Wildflower Court, which has been forced to scale back its long-term nursing care to about 75% of capacity due to staffing and other difficulties related to the COVID-19 pandemic, is being acquired by Bartlett Regional Hospital, officials at both facilities said Thursday. (Dana Zigmund / Juneau Empire file photo)

Wildflower Court, which has been forced to scale back its long-term nursing care to about 75% of capacity due to staffing and other difficulties related to the COVID-19 pandemic, is being acquired by Bartlett Regional Hospital, officials at both facilities said Thursday. (Dana Zigmund / Juneau Empire file photo)

Bartlett to acquire Wildflower Court

Long-term facility recently forced to reduce capacity; officials hope merger also helps hospice gap

Wildflower Court, which has been forced to reduce its long-term nursing care due to expenses and other problems related to the COVID-19 pandemic, has agreed to be acquired by Bartlett Regional Hospital, officials at both facilities said Thursday.

The acqusition should improve and allow more efficient senior care at Wildflower, plus provide a step toward fulfilling the gap in local hospice and home care after the existing facility closed in October, Bartlett CEO David Keith said.

“Merging the organizations gives them a more support for administration, for recruitment and for maintaining care,” he said. “It also helps throughput at the hospital, so it’s mutally beneficial.”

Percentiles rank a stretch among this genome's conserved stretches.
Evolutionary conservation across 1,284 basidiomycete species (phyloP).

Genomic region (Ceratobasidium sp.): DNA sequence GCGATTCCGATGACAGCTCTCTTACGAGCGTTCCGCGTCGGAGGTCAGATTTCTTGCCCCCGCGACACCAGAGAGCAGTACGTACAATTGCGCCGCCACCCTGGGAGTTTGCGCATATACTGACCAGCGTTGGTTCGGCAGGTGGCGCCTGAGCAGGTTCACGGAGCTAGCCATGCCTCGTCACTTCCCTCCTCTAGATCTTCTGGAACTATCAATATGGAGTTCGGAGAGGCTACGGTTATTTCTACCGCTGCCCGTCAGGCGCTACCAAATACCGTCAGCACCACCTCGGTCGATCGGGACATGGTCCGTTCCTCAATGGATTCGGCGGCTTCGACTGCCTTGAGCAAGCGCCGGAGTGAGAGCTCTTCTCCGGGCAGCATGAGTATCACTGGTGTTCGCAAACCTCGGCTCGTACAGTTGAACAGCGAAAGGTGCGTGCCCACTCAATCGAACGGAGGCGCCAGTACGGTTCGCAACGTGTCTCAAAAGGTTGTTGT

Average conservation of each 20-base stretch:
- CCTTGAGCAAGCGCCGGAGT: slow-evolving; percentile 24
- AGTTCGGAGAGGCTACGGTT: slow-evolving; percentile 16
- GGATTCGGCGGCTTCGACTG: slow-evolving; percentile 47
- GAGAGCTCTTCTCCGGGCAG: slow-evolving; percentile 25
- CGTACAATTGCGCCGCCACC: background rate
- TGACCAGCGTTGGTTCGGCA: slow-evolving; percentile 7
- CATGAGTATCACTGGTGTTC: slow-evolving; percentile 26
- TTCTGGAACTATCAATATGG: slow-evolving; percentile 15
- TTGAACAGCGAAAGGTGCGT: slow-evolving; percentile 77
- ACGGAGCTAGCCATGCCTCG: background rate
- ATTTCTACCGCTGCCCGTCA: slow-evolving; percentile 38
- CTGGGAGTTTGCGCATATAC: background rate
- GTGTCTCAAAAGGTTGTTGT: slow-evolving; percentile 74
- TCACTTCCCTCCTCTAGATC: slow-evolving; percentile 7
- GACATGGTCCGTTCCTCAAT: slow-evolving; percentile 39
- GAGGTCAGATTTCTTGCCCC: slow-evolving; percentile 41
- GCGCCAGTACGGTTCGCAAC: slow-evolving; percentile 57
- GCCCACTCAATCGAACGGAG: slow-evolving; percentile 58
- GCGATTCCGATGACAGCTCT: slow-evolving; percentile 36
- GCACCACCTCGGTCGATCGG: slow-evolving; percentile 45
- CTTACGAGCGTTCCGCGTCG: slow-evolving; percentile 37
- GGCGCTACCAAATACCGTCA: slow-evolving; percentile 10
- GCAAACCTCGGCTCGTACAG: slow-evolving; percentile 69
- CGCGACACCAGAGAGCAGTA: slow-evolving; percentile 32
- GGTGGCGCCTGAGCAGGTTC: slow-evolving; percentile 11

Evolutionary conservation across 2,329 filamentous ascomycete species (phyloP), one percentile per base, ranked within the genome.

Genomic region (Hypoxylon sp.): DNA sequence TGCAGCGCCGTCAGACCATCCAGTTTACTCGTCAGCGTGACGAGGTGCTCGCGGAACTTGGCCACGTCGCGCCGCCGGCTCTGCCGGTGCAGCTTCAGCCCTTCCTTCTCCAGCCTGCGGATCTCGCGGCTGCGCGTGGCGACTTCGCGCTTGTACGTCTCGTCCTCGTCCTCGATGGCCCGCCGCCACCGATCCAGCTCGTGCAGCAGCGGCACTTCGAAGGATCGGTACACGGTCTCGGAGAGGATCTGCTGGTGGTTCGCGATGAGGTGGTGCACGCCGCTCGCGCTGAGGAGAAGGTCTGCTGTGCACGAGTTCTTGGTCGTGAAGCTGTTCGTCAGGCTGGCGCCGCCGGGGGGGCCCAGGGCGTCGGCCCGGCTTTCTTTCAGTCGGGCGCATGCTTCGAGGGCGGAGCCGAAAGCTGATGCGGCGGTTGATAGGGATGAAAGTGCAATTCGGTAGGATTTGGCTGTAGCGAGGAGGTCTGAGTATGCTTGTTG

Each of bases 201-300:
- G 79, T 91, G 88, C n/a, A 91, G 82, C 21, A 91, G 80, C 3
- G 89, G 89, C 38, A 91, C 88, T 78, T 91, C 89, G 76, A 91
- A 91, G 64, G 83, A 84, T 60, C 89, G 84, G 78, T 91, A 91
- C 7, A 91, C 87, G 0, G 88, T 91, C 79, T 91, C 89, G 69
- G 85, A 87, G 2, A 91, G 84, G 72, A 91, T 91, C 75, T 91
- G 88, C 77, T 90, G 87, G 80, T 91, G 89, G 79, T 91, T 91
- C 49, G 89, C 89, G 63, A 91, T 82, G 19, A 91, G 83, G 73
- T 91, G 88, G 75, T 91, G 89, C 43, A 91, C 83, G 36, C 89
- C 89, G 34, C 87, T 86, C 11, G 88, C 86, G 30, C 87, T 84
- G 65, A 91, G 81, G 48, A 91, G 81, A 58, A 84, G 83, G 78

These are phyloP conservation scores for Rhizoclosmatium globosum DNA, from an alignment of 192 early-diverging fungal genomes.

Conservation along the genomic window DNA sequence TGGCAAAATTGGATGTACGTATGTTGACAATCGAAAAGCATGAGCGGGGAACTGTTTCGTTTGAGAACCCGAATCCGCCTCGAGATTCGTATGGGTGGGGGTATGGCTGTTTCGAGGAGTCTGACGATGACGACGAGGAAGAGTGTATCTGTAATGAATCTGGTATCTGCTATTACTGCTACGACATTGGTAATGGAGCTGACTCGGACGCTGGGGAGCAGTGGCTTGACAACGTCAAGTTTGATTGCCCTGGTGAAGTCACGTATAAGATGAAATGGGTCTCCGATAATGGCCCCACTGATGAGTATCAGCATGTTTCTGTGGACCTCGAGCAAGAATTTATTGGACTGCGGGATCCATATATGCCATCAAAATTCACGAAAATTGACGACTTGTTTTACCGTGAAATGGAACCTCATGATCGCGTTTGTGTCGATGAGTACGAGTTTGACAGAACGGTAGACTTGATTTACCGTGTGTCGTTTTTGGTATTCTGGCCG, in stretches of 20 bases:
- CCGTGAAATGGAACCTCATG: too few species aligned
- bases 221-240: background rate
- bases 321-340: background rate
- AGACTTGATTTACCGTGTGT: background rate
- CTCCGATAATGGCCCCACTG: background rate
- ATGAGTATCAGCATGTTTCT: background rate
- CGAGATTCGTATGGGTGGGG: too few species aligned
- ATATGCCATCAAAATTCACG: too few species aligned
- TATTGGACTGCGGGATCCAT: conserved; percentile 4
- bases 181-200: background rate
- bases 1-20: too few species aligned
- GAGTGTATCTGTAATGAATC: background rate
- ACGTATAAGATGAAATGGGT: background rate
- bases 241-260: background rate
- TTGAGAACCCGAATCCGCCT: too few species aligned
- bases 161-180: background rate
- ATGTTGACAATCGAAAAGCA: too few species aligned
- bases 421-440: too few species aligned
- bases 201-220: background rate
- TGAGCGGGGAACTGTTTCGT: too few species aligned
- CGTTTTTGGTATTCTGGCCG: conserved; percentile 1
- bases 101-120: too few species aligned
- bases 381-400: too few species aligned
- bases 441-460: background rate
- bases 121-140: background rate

Leaders from both facilties are working on a specific timeline for the transition, according to Bartlett news release.

Wildflower approched Bartlett about a merger in November, but the issue has been a discussion at the long-term care facility in recent years due to the problems the pandemic has inflicted on the health care industry, including the difficulty of retaining staff and having to pay high costs of help from outside agencies, said Robert Rang, Wildflower’s interim administrator.

“We did have to close down wards,” he said. “We were probably only runnimng at 75% to 80% of capacity right now because of staffing issues.”

Wildfower is hoping to resume full staffing capacity by early next year as the impacts of the pandemic wane, but the merger will Bartlett will help improve services in numerous other ways, Rang said.

“We don’t have the buying power Bartlett has when it comes to buying supplies,” he said. In addition, Bartlett is better staffed with experts to deal with legal and compliance matters.

The long-term care facility has taken in hospice patients on a short-term respite basis when families or other caretakers need a break, but at present is not a full-fledged replacement for the gap that has existed since Catholic Community Service shut down its facility earlier this year, Rang said.

Bartlett’s news release states “the establishment of home health and hospice and will be further complemented by the integration of (Wildflower).”

Keith said he is hoping state officials will do their destination audit within four weeks for Bartlett’s application to provide hospice and home care services. While he said he doesn’t know if the rules for such facilities allow Wildflower to be a dedicated site for them, the acquisition will regardless boost the ability to provide such care as part of the larger overall scope of improved offerings.

• Contact Mark Sabbatini at mark.sabbatini@juneauempire.com

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